For over 800 years, Finnish has been Sweden’s largest minority language, but, thanks to the recent influx of asylum seekers from predominantly Arab-speaking countries in the Middle East and North Africa, Arabic has now replaced Finnish, Stockholm University researcher Mikael Parkvall argued in an opinion piece published in Svenska Dagbladet.
The estimated number of Arabic speakers in the Scandinavian country of 10 million is “over 200,000.” According to this calculation, the number of Arabic speakers has doubled over the past decade, while the aging Finnish population has been shrinking.
Parkvall highlighted the lack of official statistics on this matter, which he found “strange,” given the fact that Sweden takes pride in its statistical tradition.While the United Nations and the Council of Europe have both suggested that Swedish authorities show an interest in this issue, their proposals have seemingly fallen on deaf ears, Parkvall noted, stressing that Sweden has no qualms about keeping records on potentially sensitive things like political sympathies, STDs, or cannabis consumption.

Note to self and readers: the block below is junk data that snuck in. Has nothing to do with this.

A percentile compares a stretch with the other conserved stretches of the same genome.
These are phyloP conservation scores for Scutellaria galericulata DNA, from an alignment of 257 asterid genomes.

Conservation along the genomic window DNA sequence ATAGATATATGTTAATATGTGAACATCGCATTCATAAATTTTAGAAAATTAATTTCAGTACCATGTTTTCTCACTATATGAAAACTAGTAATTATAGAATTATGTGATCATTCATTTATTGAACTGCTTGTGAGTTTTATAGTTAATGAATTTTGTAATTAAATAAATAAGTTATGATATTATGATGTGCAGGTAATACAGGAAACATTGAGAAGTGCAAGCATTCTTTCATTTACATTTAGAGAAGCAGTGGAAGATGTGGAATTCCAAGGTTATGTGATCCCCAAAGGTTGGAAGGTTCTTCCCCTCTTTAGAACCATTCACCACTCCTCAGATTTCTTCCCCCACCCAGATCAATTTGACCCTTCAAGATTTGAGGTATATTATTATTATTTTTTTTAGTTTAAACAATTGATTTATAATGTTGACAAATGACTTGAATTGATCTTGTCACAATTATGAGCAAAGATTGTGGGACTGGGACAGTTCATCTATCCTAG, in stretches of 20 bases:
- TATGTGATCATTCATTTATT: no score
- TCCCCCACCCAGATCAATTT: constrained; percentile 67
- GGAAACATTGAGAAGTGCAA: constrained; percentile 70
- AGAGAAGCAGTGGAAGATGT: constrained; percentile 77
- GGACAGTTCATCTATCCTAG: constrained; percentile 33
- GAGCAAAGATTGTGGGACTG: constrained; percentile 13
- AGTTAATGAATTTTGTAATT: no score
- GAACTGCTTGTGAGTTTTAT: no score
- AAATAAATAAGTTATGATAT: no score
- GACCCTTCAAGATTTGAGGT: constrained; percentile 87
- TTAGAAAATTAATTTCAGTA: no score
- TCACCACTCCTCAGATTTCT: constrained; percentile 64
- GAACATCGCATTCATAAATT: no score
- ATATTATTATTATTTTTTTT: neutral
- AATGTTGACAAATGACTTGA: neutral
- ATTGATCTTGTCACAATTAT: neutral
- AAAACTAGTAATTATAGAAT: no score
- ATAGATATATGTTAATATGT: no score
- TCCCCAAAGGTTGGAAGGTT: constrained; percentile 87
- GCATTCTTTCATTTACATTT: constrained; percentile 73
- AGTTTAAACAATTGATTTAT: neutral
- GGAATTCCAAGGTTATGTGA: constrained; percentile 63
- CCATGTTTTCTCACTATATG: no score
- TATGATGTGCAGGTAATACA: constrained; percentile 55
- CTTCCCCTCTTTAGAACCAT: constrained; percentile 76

“The reason is the sensitivity of the matter. Mapping out language affiliation is considered to be almost the same as identifying ethnicity, and mapping ethnicity is almost the same as plotting genocide. It is thus in reference to ‘personal integrity’ that the Swedish state is most proud of its ignorance of the issue,” Parkvall wrote, citing Finland, Switzerland, and Canada as multi-language countries that are perfectly able to maintain their democratic traditions while keeping track of their language use.
In recent years, Arabic has been gaining ground in the Swedish media and public life. Swedish Radio has had broadcasts in Arabic since 2013. In April 2017, Sweden arranged its first-ever Arabic book fair, epitomizing the growing importance of Arabic in everyday life.
It’s worth noting that one-quarter of Duolingo’s users in Sweden are studying Swedish, making it the highest percentage of residents learning the official language of the country in which they reside, according to company data.